23rd September 2018
Disa cardinalis .
The first autumn storm of the year threatened to rattle through the garden during the week. I generally park my car under a tree but on Thursday evening I took the precaution of
leaving it out in the open. If there were going to be branches rattling from the trees I would rather it wasn't underneath them. In the event I didn't hear any wind overnight and
there weren't any branches on the ground so I think the storm probably passed us by. The first storm of autumn is often a weak affair, powered by forecaster fear as much a meterological malice.
The second storm of the year arrived on Saturday. We were threatened with the possibility of ten hours of heavy rain through the day. We got most of it. I kept looking out of
the window to see if there were useful things I could be doing but there weren't. It has marked a change. Before the rain there was still a slight possibility of
a return to summery weather. After the rain only a madman would think of it. We may still get some autumn sunshine but it won't be summery.
Which makes me feel slightly awkward about Disa cardinalis, which is still looking good in the greenhouse. It isn't perfect any more, the older flowers on the spike have
died, but the upper flowers are still radiant. It is one of the last of the summer lingerers but curiously the rainfall will have refreshed it and it might go on for a few more weeks.
On the other hand I haven't seen a swallow for a fortnight now and I think they have all gone. If not the rain will drive them away.
23rd September 2018
Fuchsia 'Genii' .
Summer bedding is looking tired. I have a small tub of Petunia by the front door and they have been unexpectedly feeble. It is one of the new pink Surfinia clones which are
usually reliable but these ones never really got going. I can't say they had a disppointing summer, they couldn't have asked for more heat, but they have hardly flowered. I won't
bother with them again.
On the other hand Fuchsia have been superb. I don't really know why people hate them but if you want to see someone scowl with feigned gratitude, give them a Fuchsia in May!
I can understand that peoples knees tremble with terror at the thought of 'Genii'. It does have yellow leaves and if you grow yellow leaved plants in the garden everyone will see that
you have no taste at all. So poor old 'Genii' is widely despised which is a pity. It prefers to be grown in light shade and then it isn't particularly yellow. It has a good habit
and flowers freely through the worst of autumn. Completely hardy, it doesn't have any bad points except for the yellow leaves and the Fuchsia thing.
I like it. I may be alone in that.
23rd September 2018
Colchicum autumnale 'Alboplenum' .
The ugly Colchicum finally came good as well. It had produced a congested clump of ragged flowers and there wasn't much good that could be said of it except that it was a
Colchicum and that bulbs that will flower reliably in autumn are always precious. Finally it had a moment of effete elegance. A flower on the margin swooned and tumbled. It lay on the ground,
solitary and perfect just as I arrived with a camera. Rain and slugs will have done for it by now but I am happy to have seen an elegant moment.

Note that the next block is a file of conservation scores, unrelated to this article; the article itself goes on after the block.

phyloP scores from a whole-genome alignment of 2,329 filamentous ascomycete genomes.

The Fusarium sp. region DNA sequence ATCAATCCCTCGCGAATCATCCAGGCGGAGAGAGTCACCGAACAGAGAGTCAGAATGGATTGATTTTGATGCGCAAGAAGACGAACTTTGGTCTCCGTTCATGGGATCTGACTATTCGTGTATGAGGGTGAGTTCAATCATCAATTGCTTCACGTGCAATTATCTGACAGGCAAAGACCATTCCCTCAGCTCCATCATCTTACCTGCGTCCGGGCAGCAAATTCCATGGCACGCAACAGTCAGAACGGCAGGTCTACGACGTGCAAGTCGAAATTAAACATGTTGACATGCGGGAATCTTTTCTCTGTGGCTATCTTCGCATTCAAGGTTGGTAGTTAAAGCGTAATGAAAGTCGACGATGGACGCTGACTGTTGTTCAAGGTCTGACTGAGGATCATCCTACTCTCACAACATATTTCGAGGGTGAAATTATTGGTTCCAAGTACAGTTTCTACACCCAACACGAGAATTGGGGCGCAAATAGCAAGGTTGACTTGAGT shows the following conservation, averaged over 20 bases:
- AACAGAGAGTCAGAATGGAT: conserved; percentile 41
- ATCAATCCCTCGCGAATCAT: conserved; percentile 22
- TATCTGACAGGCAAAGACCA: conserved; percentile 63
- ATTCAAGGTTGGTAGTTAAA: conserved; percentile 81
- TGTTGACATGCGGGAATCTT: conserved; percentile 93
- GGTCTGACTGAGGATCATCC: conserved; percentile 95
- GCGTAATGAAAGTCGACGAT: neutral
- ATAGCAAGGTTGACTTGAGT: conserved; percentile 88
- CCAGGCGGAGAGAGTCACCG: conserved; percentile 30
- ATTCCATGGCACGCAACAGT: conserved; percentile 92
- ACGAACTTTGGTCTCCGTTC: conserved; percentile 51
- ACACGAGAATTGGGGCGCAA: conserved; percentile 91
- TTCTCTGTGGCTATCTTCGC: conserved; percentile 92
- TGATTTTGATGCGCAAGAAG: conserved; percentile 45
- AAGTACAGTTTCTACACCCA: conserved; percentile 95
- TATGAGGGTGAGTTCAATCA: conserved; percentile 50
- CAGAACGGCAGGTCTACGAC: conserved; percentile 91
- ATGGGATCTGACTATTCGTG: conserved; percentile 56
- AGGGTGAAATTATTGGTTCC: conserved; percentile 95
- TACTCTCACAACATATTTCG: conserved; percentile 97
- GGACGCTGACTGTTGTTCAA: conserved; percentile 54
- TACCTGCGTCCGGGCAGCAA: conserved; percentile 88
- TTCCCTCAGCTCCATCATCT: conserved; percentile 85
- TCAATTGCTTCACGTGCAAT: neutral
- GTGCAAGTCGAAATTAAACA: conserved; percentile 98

Double Colchicum are bound to collapse. They have large flowers supported on a thin floral tube. A heavy breathing rabbit would be enough to knock them over so they have to be seen in the same
way as lotus flowers. Something that struggles to free itself from the mud, something that provides a transient moment rather than weeks of fulfilment.
So Colchicum autumnale 'Alboplenum' has done as much as I could hope for this year. There will be a couple of weeks of tangled ugliness and then I might get another as the season ends,
a last solitary flower falling to earth. Or I might not. Either way, it has repaid me for the limited space it occupies.
Before the rain, C. 'Lilac Wonder' had a couple of fragile buds on the point of opening. I hope they had the sense to wait for the rain to pass or they will have been mangled.
23rd September 2018
Arum pictum 'Primrose Warburg' .
I have heard rumours of autumn snowdrops appearing. I have no sign yet but these are wisperings from the distant north where autumn comes early. I want to poke around in the soil for the
fat green noses but I will curb my curiosity. They will appear when the time is right.
I have also held back on Arum pictum. My big clump of the green leaved form is currently just a large bare space. I am worried but digging around won't do any good now. I will leave them until the spring
and if I still have no sign I will dig them up and hope there are still tubers that can be saved. Perhaps it is just being late.
'Primrose Warburg' came up in a rush. Last weekend there was no sign, but a few days later the fat bud was bursting. I took this picture on Thursday and the flower was being particularly smelly.
I don't usually notice it but this one had fragranced the garden all around. It may be just the perfect time and place, or the clone may be super-stinky, I will have to grow it for a few more years to be certain.
So, autumn's here. I want to light the fire but I won't yet. It feels too soon. I have a chill between my shoulder blades that says it isn't. I have closed all of the windows but I'm not sure if
I have kept the damp out or trapped it inside. Somebody showed me a branch of Hamamelis in full flower, wispering of winter.
None of mine are flowering, I went and checked, but it was a warning. The orchids have to come in again. I don't know where they are going to go but I can't put it off for much longer.
(p.s. the first snowdrop nose appeared this afternoon, the green Arum pictum is up, and I did light the fire.)